BERMAN: I'm a very good dancer.
O'BRIEN: OK. Let's get right to "Washington Post" writer Amy Argetsinger. She writes the "Reliable Source" column.
Amy, four years ago, of course, the Obamas raced around to 10 inaugural balls. That will not happen this year. It's been way pared down.
What are the -- what are we going to see on the ball front?
AMY ARGETSINGER, WRITER, "THE WASHINGTON POST": Well, they're making it a lot easier for themselves anyway. There are only two official balls and they are all contained in the Washington Convention Center.
However, those two balls will include about as many as 40,000 guests altogether. So you know, about as many as you might have at six or seven balls, but just really all in one place.
However, the convention center is so big, tjat I think the Obamas will actually have to get back in their limo and drive from one end and in through another. But there will be dancing on every level of it apparently.
BERMAN: 40,000 people, that's quite a party.
ARGETSINGER: I don't know if it's even a party. It's more like a convention. It's a gathering, it's a happening.
BERMAN: That's right. What will people wear, what is it like? What kind of food do they serve?
ARGETSINGER: You better eat first, and you'll probably want to eat later, it's like snacks. Finger foods, it's not a real meal. This is not an elegant sit-down dinner.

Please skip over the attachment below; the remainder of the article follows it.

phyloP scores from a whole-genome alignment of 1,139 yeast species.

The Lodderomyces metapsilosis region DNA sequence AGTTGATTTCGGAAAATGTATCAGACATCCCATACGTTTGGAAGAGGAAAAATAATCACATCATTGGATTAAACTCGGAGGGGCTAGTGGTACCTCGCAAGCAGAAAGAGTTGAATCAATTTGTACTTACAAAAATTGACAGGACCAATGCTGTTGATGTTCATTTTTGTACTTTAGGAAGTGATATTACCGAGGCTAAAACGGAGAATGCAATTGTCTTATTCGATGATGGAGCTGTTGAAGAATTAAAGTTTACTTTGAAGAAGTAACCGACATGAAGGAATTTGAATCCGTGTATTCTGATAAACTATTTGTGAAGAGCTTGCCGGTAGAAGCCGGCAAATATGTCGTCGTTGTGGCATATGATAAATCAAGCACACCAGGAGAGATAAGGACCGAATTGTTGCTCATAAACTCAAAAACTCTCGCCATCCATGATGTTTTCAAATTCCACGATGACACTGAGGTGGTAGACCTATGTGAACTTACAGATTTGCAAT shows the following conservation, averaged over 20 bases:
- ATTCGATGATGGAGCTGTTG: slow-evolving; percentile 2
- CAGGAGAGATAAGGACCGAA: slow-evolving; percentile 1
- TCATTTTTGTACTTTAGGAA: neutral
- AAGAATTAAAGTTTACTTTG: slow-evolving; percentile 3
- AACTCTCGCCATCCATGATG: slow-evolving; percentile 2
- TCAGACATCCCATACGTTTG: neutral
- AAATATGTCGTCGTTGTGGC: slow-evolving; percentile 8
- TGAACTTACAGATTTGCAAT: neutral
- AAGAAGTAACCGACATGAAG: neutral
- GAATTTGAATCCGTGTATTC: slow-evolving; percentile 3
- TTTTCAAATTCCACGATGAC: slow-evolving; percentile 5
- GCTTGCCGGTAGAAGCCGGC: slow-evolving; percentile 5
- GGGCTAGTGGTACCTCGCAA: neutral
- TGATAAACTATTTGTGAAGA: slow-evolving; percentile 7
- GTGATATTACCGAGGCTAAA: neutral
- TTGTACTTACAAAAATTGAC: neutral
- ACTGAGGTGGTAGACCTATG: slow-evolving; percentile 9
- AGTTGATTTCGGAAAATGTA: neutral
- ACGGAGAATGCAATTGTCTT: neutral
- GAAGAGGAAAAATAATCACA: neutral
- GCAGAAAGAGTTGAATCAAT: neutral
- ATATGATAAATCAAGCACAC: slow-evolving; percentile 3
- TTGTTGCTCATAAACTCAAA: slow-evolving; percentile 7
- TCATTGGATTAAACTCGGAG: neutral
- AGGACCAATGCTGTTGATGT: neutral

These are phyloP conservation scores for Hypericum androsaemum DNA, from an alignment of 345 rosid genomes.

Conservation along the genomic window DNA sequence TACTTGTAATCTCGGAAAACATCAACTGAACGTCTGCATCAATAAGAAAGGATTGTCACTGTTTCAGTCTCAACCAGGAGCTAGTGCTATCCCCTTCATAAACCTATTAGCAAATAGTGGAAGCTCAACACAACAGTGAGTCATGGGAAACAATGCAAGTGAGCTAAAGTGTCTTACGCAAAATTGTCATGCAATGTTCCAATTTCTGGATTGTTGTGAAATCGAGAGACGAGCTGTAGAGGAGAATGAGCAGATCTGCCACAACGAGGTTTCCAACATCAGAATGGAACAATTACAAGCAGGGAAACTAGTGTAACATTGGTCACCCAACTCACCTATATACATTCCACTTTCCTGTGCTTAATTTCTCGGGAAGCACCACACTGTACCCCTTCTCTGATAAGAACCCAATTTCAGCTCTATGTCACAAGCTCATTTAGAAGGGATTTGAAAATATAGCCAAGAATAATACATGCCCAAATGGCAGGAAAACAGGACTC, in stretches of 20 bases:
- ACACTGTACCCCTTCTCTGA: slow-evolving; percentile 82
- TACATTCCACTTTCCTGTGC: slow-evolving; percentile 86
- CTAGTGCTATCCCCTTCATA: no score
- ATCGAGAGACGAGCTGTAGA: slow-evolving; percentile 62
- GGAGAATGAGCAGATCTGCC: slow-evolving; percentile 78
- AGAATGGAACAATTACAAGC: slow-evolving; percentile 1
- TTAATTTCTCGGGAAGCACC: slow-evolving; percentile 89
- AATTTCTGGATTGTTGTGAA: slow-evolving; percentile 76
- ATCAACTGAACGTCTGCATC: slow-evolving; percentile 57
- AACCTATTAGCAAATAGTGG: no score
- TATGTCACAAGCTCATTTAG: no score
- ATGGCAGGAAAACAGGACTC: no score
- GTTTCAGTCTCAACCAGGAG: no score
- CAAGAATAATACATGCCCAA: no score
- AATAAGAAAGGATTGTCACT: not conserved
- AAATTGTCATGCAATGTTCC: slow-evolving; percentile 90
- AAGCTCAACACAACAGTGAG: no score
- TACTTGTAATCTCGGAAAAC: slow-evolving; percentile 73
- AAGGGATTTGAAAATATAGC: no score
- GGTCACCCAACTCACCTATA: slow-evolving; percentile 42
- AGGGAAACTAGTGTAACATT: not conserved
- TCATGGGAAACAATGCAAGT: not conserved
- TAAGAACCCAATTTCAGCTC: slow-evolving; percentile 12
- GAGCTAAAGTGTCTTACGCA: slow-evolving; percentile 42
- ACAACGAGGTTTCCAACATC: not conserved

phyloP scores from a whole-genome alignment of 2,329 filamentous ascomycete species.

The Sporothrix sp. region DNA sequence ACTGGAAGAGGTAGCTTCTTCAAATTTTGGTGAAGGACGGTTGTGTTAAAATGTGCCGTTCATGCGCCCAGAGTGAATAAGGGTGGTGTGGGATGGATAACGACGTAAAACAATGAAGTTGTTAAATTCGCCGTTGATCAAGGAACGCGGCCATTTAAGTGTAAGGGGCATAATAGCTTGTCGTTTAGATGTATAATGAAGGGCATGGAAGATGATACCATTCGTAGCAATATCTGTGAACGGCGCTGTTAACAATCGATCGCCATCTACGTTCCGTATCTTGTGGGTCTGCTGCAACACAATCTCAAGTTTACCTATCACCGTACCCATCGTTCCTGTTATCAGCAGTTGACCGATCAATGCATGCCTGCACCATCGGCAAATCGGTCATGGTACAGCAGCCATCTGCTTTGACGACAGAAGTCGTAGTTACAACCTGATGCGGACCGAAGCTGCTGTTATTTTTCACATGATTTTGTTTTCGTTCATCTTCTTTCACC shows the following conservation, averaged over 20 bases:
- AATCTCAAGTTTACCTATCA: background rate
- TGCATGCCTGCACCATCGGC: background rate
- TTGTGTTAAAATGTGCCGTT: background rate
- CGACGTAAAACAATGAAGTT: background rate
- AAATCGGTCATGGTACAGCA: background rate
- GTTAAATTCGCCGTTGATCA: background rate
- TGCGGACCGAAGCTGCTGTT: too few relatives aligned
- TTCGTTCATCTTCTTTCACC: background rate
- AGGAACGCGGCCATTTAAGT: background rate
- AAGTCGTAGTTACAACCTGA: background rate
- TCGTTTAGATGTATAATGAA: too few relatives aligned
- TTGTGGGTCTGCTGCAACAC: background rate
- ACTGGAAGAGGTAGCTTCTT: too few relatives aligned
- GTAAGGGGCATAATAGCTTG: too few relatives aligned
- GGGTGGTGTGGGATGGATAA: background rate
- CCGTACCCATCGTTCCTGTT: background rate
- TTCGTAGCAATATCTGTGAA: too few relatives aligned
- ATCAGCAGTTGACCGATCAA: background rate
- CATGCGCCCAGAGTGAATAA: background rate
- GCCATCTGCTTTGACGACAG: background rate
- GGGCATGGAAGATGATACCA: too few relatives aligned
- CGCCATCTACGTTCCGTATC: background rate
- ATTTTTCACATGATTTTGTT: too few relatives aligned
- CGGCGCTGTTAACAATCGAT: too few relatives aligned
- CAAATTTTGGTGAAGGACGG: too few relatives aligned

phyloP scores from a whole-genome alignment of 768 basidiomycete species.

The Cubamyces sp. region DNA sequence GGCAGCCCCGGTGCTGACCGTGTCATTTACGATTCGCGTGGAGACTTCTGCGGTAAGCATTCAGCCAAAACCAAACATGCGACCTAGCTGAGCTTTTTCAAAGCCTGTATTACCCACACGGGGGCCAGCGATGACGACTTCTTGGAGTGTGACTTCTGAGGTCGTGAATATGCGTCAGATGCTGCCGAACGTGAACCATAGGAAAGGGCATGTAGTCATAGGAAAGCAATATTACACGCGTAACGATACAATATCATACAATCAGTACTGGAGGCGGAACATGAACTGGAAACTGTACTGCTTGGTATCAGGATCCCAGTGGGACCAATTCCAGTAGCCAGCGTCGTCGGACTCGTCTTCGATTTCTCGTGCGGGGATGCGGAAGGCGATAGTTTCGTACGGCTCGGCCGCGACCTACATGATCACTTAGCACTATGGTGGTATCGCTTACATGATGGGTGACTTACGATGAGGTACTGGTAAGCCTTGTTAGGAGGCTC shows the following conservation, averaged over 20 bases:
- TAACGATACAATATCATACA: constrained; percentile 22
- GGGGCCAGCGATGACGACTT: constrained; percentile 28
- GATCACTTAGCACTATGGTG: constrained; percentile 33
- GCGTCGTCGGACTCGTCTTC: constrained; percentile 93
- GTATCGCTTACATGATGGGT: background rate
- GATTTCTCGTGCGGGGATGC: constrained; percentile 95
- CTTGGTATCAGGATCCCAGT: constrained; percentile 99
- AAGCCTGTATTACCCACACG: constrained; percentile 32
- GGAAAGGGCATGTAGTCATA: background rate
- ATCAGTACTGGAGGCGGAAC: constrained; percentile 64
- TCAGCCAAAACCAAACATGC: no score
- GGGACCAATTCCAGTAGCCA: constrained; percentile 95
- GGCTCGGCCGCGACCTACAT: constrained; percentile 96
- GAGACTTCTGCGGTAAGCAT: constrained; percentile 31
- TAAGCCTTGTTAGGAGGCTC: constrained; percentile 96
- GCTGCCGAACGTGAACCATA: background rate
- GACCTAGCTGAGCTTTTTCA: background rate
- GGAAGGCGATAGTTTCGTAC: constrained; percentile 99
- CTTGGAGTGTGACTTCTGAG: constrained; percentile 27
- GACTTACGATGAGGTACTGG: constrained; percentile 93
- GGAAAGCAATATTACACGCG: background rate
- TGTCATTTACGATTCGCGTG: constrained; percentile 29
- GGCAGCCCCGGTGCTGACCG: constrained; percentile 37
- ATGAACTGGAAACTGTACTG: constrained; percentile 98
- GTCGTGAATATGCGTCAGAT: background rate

O'BRIEN: People think of these things as very, very glamorous, but what I remember is a lot of waiting outside in very, very cold weather in a ballgown with a jacket that someone might steal from you because there's nowhere to put it.
ARGETSINGER: There have been horror stories over the years of coats getting lost at coat checks, long, long lines at coat checks, bathrooms. I mean, it is not really a very glamorous thing.
People often want to buy the best, new fanciest dress and put on their dancing shoes. This is not the night to do it. No one is going to be able to see you from the waist down, it's that crowded. And you really want to wear flat shoes, it's going to be a lot of walking, whatever you're doing.
O'BRIEN: The final question for you, Beyonce, four years ago, who's the line-up this year?